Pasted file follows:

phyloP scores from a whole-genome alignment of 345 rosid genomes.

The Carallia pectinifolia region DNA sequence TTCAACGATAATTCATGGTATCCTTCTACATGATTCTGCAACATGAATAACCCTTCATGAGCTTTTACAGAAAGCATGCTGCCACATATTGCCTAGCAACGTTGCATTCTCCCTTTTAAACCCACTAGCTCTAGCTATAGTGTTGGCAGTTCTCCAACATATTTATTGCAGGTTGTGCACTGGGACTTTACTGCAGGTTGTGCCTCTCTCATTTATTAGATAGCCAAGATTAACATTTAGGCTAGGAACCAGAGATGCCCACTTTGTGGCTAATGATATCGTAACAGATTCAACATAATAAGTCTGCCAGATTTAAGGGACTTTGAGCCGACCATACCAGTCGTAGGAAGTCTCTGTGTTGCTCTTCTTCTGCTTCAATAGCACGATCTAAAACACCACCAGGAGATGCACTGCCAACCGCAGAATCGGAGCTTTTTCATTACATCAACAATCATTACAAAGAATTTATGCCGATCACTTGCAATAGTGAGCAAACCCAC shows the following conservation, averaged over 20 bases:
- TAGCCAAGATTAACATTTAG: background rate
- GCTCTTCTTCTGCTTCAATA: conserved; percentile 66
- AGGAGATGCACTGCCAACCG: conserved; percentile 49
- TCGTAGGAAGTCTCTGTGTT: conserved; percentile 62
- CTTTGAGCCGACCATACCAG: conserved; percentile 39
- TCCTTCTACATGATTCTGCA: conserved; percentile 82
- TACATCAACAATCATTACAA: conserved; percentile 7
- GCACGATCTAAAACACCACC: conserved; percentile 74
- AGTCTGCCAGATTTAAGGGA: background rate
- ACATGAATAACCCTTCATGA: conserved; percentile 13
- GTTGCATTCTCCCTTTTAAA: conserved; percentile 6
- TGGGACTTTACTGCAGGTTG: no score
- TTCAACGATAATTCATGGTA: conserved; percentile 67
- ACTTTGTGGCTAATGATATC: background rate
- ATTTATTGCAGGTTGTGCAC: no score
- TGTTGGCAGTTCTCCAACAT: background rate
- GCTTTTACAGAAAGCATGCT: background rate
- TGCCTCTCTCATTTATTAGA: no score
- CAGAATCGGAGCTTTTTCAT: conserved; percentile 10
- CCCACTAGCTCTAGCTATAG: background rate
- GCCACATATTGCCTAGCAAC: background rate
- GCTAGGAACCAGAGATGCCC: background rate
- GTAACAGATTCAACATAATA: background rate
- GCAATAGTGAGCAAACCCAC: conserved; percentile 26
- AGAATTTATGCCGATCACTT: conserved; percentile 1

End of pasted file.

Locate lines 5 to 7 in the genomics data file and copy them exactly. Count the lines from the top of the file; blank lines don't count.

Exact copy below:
- AGGAGATGCACTGCCAACCG: conserved; percentile 49
- TCGTAGGAAGTCTCTGTGTT: conserved; percentile 62
- CTTTGAGCCGACCATACCAG: conserved; percentile 39